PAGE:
WASHINGTON, July 14 (UPI) -- U.S. military officials say biometrics have become a useful battlefield tool in Iraq and Afghanistan but may be facing legal and other challenges.
The system that records information on people using eye scans, fingerprints and facial images is being set up by the U.S. military in Afghanistan working with local authorities, The New York Times reported Thursday.
Sgt. Maj. Robert Haemmerle of the Combined Joint Interagency Task Force 435 told the Times suspects can shave off their beards but that won't change their basic biometric profile.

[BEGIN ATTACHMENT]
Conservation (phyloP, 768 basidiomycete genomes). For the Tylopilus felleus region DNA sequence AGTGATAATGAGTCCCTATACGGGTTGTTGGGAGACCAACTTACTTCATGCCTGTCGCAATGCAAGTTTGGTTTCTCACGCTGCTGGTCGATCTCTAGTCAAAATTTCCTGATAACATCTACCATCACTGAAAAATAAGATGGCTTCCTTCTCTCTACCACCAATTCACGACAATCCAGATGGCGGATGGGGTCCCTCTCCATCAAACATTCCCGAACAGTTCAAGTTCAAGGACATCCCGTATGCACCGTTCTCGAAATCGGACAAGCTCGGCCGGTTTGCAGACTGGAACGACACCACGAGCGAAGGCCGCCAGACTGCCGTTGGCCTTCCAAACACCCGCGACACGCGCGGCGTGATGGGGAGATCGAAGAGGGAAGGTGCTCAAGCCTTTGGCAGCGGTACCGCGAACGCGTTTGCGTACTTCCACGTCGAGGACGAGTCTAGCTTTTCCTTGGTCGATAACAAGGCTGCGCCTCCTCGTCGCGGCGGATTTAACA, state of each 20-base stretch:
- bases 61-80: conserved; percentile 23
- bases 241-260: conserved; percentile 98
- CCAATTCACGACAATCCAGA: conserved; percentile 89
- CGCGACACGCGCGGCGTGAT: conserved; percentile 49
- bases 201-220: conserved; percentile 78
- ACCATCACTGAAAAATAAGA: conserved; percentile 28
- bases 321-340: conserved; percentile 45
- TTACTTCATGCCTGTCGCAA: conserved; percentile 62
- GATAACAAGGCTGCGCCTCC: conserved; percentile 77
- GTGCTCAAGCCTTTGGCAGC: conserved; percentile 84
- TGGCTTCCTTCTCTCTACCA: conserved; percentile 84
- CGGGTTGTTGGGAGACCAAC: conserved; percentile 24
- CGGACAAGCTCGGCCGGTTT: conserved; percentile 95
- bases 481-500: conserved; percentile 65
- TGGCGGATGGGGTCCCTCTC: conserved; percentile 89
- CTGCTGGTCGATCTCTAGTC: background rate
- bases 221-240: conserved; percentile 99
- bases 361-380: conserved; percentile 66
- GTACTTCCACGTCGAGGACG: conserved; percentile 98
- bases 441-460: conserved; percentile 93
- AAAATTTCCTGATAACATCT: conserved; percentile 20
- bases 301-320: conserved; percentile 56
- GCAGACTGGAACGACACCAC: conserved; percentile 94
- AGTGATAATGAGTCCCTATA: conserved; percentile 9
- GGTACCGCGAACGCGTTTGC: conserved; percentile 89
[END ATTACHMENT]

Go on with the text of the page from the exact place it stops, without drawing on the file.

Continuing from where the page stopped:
The military has already collected information on more than 1.5 million Afghans, or one of every six males of fighting age, in databases operated by NATO and Afghan forces, with only occasional complaints, the Times said.
The program came in handy for Afghan officials in recapturing some of the 475 prison inmates who escaped through a tunnel from a large prison in southern Afghanistan in April.
The Times said in Iraq about 2.2 million people have been similarly registered. Biometrics of all detainees and those applying for government jobs or seeking any kind of government service are registered.
The system allows checks on millions of identification files in a matter of seconds using hand-held devices available to security forces.
U.S. Brig. Gen. Mark S. Martins, commander of the military's new Rule of Law Field Force in Afghanistan, said precautions need to be taken to keep the information from being abused.